Share this content

SCH D OR SCH E?

SCH D OR SCH E?

Didn't find your answer?

Have a new client who is "engaged" by a local Theatre trust - receives income without deduction of tax (code NTW1 applied) but NIC is deducted. Contracts are all short term and end when individual productions end. I have seen a sample contract and it smacks of employee relationship - but all such "workers" regard themselves as freelance and nomadic. Arrangements for not deducting tax apparently "approved" by HMRC. Obviously want to claim a sch D deduction for "business" expenses - but is the lack of any tax deduction by the Theatre enough to justify this?
Tony Turner

Replies (4)

Please login or register to join the discussion.

avatar
By tonyturner
27th Jan 2007 17:40

thanks
really useful you two

Thanks (0)
avatar
By Paula Sparrow
27th Jan 2007 14:58

Found it.
These are really useful if you have clients in this line of work. Unfortunately
http://www.hmrc.gov.uk/specialist/fi_guidance_notes2003.pdf

Thanks (0)
avatar
By Paula Sparrow
26th Jan 2007 20:03

Check the TV & film status rules
There is a long list of jobs within the TV and Film industry (which I cannot immediately lay my hand on), which determines whether the particular activity is to be treated as employed or self employed. It's probably worth looking at that, even though your client is not directly within that industry, as a starting point to decide on your client's status.

The NTW1 code and Class 1 NIC deduction would seem to imply that he's self employed for tax and employed for NI; however, there is also a special rule for the industry which allows them to automatically apply NT even where the worker is an employee, just for administrative ease (see para 2.3 of the booklet reference the "seven day rule").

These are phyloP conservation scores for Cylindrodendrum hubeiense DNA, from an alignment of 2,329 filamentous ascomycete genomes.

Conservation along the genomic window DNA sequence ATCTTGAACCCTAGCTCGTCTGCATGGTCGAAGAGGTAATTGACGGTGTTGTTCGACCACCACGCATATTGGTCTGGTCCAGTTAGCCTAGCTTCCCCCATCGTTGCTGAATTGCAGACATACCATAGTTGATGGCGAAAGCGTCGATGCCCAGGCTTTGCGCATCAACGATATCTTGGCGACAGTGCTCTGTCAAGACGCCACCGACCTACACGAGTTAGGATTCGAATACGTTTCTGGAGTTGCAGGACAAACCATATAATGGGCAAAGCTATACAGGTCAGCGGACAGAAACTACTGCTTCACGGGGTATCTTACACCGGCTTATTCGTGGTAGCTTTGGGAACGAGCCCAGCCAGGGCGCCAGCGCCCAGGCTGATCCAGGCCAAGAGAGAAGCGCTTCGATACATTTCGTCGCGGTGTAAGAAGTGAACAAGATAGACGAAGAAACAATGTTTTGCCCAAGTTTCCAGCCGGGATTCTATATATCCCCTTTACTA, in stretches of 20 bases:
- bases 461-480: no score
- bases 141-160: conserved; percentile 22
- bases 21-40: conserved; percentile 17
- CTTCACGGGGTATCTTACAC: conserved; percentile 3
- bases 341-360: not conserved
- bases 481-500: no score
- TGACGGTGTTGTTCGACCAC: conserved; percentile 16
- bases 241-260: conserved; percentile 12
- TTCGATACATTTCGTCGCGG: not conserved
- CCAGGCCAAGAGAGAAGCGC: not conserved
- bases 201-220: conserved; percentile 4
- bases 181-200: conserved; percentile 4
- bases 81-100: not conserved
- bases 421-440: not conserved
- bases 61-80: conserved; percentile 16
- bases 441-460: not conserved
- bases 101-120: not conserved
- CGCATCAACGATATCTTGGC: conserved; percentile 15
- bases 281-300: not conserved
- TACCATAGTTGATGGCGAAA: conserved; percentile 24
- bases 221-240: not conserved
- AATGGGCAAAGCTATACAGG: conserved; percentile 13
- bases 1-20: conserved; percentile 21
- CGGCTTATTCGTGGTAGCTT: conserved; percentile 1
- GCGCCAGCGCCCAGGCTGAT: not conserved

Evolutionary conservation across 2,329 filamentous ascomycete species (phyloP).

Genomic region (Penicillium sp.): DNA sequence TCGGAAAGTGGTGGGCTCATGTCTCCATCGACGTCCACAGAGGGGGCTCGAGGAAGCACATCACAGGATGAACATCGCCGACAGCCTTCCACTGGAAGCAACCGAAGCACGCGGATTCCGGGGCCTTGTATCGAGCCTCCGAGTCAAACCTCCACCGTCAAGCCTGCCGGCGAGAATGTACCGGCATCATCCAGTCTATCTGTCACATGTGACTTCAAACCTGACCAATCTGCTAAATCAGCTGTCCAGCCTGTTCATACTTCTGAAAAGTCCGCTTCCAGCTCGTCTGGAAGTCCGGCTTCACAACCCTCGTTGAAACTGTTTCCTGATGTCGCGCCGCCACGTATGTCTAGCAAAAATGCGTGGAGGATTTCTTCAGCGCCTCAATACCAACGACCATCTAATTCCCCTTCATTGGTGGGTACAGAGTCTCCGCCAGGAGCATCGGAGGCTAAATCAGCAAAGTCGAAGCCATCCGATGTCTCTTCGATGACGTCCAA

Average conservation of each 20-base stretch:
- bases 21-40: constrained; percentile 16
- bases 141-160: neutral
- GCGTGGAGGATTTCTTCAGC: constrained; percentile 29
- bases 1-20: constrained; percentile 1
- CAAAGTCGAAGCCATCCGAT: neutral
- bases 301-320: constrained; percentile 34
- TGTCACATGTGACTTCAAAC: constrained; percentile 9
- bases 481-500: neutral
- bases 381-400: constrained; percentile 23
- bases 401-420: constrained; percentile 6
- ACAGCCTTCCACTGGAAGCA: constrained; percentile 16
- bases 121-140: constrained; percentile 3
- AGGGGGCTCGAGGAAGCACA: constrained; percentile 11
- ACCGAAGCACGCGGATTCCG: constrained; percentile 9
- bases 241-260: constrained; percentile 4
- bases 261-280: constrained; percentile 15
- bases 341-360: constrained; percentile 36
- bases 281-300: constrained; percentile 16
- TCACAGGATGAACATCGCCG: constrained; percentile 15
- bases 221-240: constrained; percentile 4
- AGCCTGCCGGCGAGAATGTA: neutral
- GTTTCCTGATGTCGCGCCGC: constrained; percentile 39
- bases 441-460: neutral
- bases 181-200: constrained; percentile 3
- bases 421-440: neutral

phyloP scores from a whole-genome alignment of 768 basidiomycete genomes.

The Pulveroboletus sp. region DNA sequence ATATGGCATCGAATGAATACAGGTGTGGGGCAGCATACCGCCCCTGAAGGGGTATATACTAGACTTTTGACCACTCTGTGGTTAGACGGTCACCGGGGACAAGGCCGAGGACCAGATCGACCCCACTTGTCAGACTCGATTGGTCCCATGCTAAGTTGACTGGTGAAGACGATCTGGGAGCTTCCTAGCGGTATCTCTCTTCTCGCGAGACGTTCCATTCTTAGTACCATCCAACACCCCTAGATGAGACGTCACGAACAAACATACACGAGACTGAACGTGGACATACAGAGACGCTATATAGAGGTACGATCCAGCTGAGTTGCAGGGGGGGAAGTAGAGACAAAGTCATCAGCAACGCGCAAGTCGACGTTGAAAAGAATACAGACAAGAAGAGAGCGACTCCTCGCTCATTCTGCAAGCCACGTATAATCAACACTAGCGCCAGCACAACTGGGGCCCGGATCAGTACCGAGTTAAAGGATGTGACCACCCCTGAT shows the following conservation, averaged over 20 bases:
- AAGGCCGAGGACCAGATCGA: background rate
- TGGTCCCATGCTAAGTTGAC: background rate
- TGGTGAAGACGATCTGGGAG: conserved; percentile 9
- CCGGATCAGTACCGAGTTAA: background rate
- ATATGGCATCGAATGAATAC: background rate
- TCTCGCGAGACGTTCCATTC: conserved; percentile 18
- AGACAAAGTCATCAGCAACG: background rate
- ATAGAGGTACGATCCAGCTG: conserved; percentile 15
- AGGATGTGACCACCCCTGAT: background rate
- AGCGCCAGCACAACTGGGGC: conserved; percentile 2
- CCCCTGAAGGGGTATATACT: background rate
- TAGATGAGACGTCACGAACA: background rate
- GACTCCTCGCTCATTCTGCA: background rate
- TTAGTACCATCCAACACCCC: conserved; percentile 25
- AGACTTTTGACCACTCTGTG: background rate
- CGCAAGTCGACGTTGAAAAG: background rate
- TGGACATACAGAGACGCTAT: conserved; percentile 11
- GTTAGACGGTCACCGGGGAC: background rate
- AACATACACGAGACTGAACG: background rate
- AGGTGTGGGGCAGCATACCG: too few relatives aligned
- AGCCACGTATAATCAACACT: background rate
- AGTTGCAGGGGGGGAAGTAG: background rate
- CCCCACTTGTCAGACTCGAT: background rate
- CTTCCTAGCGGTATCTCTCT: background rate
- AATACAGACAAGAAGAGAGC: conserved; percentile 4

What is it about the contract which smacks of employee relationship?

I am assuming that he is not operating through a Limited company, so at present it is not his problem, anyway. Whether he is employed or self employed, he will still need to pay tax on the earnings through Self Assessment, and the payer will be the one liable to pick up the tab if their treatment is wrong.

Thanks (0)
avatar
By Chaztax
26th Jan 2007 13:51

Appears promising
A lack of PAYE tax deductions does not in itself prove that a person is self- employed. HMRC may use an NT code, for example, where a person self – assesses on trading or other non – PAYE income and holds a PAYE post as a small part of their main work. (See www.hmrc.gov.uk/manuals/pommanual/pomcod/pomcod02102.htm.)

However, there seems to be a fairly good chance that your client is indeed self – employed. HMRC manuals ESM 4121 explains that actors/performers who carry out a series of short term assignments are normally self- employed under normal employment status indicators. For example, they are normally independent, on a long term approach, from a particular regular paymaster.

The manual also explains that the worker’s contract may include favourable terms such as holiday pay which have been negotiated by the performers’ unions and that this may, slightly misleadingly, give the impression of employment. This explains your view of the sample contract.

As employment status is a complex area, you obviously need to read the above extract and check everything carefully.

The NIC position would need to be considered separately.

Finally a pedantic point: the terms Schedule D (for individuals) and Schedule E have now been abolished – such income can be referred to now simply as trading income and employment income respectively.

Hope this helps

Thanks (0)
Share this content